Monday, November 6, 2017

Book Review | AUTUMN by Ali Smith

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AUTUMN begins in a dream-like state. Daniel Gluck is dead. He supposed he is in heaven, because he looks young again and naked. It is as if rebirth took place by the seashore and he is the only one who survived. The truth is, time has finally caught up with Daniel. He is reliving some old memories, and escape is inevitable at this state.
Is there never any escaping the junkshop of the self?
Meanwhile, Elizabeth Demand is experiencing the hard reality of the bureaucratic world. Her passport application was rejected: “Your face is the wrong size… The correct size in the photograph submitted, the man say, is between 29 millimetres and 34 millimetres. Yours falls short by 5 millimetres.” Apparently, there are correct stipulations in life, measurements that we have to abide, like sizes, dates, and time. Very unlike in death.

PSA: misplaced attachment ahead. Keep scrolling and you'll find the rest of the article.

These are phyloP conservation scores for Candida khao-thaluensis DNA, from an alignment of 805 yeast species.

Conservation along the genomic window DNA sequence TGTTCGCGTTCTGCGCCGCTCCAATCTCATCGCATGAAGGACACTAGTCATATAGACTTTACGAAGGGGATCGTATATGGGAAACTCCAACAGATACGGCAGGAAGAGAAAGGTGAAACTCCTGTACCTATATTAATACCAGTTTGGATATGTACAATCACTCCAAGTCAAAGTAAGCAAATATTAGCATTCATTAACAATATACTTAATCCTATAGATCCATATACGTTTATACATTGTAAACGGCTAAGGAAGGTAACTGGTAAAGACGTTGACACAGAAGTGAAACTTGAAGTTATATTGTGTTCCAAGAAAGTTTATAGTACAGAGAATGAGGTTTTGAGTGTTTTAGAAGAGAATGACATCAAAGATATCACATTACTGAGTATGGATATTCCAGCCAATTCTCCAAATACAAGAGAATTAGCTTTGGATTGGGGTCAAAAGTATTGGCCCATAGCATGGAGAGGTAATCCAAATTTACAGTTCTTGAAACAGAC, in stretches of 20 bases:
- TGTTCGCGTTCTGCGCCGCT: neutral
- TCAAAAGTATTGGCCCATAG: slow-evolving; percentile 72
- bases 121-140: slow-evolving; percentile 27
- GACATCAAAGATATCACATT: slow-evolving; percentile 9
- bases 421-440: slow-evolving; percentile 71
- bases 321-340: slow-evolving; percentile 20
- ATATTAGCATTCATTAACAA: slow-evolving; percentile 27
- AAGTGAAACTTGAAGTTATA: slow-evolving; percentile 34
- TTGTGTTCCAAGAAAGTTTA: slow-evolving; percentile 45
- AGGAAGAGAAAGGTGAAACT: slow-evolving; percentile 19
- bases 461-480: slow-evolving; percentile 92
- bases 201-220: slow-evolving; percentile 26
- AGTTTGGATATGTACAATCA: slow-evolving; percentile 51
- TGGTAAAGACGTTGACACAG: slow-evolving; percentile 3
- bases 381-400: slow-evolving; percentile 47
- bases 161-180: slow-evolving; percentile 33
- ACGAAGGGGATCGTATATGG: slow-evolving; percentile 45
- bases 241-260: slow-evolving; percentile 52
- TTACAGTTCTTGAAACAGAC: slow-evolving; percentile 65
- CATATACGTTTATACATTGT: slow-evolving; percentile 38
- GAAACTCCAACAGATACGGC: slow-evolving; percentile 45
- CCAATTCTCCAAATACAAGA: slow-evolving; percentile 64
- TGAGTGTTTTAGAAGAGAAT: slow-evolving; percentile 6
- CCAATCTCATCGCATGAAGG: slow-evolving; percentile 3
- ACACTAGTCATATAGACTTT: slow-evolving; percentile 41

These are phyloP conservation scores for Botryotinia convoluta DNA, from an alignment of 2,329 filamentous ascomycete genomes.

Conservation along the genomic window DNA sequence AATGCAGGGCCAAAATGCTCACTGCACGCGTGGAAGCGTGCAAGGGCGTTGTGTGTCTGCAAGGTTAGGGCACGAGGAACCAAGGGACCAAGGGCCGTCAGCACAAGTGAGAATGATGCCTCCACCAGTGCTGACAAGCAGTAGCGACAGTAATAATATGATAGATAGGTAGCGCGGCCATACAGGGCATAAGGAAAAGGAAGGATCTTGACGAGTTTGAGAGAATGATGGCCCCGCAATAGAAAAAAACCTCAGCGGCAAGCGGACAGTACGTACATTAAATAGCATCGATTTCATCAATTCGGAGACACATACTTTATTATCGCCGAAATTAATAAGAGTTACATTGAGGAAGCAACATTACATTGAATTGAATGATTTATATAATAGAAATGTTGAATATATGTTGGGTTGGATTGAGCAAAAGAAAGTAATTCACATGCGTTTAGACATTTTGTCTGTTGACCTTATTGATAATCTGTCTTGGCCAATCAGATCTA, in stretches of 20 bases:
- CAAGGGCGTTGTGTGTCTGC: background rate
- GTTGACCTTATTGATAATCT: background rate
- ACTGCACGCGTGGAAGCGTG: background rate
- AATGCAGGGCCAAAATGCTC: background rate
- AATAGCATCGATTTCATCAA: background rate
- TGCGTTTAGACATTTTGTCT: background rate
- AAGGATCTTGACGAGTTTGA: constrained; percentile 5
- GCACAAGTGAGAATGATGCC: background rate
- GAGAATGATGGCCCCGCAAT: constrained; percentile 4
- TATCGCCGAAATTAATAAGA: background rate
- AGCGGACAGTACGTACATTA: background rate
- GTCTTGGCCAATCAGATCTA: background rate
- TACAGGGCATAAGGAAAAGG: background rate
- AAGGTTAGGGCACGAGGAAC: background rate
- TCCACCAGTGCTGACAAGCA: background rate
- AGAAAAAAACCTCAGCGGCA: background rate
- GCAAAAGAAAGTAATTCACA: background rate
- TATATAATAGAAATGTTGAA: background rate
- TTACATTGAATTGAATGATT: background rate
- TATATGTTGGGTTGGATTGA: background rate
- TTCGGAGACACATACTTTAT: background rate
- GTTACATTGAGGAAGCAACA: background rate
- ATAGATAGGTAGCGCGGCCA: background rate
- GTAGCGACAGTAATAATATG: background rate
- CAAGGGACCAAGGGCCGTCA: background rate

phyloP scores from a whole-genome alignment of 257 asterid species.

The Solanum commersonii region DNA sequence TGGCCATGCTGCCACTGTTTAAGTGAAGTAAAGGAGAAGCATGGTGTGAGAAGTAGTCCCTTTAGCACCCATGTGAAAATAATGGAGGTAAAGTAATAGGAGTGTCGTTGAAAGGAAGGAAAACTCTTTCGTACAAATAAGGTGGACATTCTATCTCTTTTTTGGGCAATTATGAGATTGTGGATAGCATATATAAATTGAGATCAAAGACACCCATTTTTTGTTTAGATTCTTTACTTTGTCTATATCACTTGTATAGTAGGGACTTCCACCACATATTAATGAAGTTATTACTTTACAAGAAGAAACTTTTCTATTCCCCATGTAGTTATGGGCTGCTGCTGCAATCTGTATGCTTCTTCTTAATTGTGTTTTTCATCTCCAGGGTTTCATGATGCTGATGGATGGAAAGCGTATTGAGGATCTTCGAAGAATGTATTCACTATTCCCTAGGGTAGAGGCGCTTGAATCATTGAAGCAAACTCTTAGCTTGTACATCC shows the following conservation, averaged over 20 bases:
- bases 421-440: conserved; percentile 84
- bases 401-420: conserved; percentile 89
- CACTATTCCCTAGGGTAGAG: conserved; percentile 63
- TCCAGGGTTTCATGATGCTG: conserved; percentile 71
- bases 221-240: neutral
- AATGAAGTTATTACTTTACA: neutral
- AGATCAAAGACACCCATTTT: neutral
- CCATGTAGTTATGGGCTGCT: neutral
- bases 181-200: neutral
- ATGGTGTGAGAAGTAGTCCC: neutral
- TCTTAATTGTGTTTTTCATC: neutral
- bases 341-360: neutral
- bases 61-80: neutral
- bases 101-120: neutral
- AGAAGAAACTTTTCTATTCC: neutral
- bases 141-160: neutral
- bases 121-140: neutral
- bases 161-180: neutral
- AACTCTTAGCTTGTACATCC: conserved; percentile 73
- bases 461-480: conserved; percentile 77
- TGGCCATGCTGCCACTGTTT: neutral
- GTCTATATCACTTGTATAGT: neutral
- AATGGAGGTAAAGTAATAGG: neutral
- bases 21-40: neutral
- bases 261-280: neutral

This is my first Ali Smith, and I find myself in a difficulty here, describing how her writing works, or how this book worked for me. To call her wonderful seems underrated. To pronounce her difficult, on the other hand, seems obtuse. And yet, I find her both wonderful and difficult.

I find her words fluid, yet I don’t know where it will lead me. They seem to make no sense, until it gets me where it needs me to be, where it is profound and unblinking. Smith can move from poetic, to conversational, and matter-of-factly funny. At one point, the book tells about the Brexit and the chaos it brought to the English nation. Still, in a succession of recollections, it tells about life in its minute form. Autumn is the paradoxical view of death and birth, of letting go and seeding. It tells us that time is not really our enemy, but not exactly our friend either.

Autumn is the first book in the Seasonal Quartet, followed by Winter.



Book details:
Title:  Autumn
Author:  Ali Smith
Publications: Knopf Doubleday Publishing Group
Pantheon, 07 Feb 2017
Genre: Literary Fiction / Women's Fiction
Rating: ★★★★


*Thank you, Pantheon and Netgalley for the review copy.





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